News | SWISS KRONO Poland
Up to 100,000 cubic metres of forest wood can be replaced by recycled raw material after the launch of a modern wood recycling centre at the SWISS KRONO plant in Żary. The plant will receive pre-cleaned raw material free of sand or nails, which will be used by one of the largest factories in Poland to manufacture new construction, furniture or floor panels.
In the second half of 2023, a wood recycling hub is planned to be commissioned at the SWISS KRONO plant in Żary.
Recycled raw material of full value will come to Żary from specialised recycling companies (which sort out used furniture, floors, windows or demolition wood and pre-treat it to remove nails and sand). In the SWISS KRONO plant, it will be thoroughly cleaned on a new, automated line. All "foreign matter" such as metals, plastics and stones will be removed. The wood material will be then transformed into technological woodchips to be used in the production of panels, and the recovered raw material in the form of metals or plastics will be returned to the Selective Collection of Municipal Waste (PSZOK) for further processing and use.
Poland already has several wood recycling lines, but the one being built in Żary is based on state-of-the-art solutions developed in recent years in Europe. It has been designed especially for SWISS KRONO. Its capacity is as much as 30 tonnes of raw material per hour.
- The installation will be completely clean, enclosed and emission-free, and therefore its operation will not affect local residents in any way, adds Jędrzej Kasprzak. - Chipped
post-consumed wood will be stored in an enclosed silo on the premises of the plant.
The investment in the recycling line is ahead of the trend for recovering post-consumed wood. This has not yet reached Poland. Although at PSZOK points Poles can return bulk waste, i.e. furniture or woodwork, free of charge; however, this is still a small-scale activity.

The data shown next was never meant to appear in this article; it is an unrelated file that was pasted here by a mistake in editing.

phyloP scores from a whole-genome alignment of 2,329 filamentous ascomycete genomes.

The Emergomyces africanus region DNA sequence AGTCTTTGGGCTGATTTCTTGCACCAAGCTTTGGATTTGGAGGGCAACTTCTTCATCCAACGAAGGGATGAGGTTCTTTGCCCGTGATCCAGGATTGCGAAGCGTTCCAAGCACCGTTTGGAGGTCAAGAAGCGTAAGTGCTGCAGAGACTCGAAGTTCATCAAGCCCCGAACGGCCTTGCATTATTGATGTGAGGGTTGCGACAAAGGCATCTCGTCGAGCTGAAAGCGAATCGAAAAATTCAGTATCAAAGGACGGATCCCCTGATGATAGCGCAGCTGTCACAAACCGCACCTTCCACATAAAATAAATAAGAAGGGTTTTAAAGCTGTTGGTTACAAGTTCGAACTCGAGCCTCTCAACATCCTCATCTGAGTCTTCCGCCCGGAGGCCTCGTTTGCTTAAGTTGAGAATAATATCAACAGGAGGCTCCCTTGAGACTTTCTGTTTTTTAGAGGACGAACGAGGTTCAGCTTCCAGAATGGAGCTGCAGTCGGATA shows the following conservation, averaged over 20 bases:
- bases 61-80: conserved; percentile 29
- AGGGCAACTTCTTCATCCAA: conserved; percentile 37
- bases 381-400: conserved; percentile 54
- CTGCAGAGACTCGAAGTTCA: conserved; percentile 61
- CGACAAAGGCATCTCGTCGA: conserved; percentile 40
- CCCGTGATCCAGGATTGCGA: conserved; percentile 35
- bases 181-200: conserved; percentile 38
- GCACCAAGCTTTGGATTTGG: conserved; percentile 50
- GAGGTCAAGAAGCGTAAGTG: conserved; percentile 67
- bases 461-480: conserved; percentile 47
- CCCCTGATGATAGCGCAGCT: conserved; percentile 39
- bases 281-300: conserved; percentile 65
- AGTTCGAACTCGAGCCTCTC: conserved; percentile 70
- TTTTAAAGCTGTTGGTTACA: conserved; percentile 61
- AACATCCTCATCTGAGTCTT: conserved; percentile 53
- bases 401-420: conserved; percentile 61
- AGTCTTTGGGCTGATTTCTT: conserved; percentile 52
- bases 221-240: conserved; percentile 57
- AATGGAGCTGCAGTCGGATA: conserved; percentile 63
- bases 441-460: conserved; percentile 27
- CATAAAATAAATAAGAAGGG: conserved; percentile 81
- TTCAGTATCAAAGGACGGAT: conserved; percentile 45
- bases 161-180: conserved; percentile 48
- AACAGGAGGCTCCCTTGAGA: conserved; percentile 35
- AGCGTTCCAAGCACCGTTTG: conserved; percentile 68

Recycled woodchip to replace wood from the forest
The logistics processes involved in supplying recycled raw material to the SWISS KRONO plant will not generate much transport traffic. This will remain at a similar level as before, as post-consumed wood will be partially replaced by raw material from the forest - up to 100,000 m3 of roundwood per year.
Recycling wood is a rational measure to support a circular economy, but it can also be profitable for producers. The supply of wood from forests is disproportionate to the needs of the market and its prices are constantly increasing. The availability of sawmill by-products, which are used to make panels, is also limited. The industry has to compete for sawdust and edgings with the energy sector, which buys huge quantities of them to generate energy from biomass subsidised as RES. Wood recovery and reprocessing is therefore not only justified from an ecological point of view, but is also necessary from an economic point of view.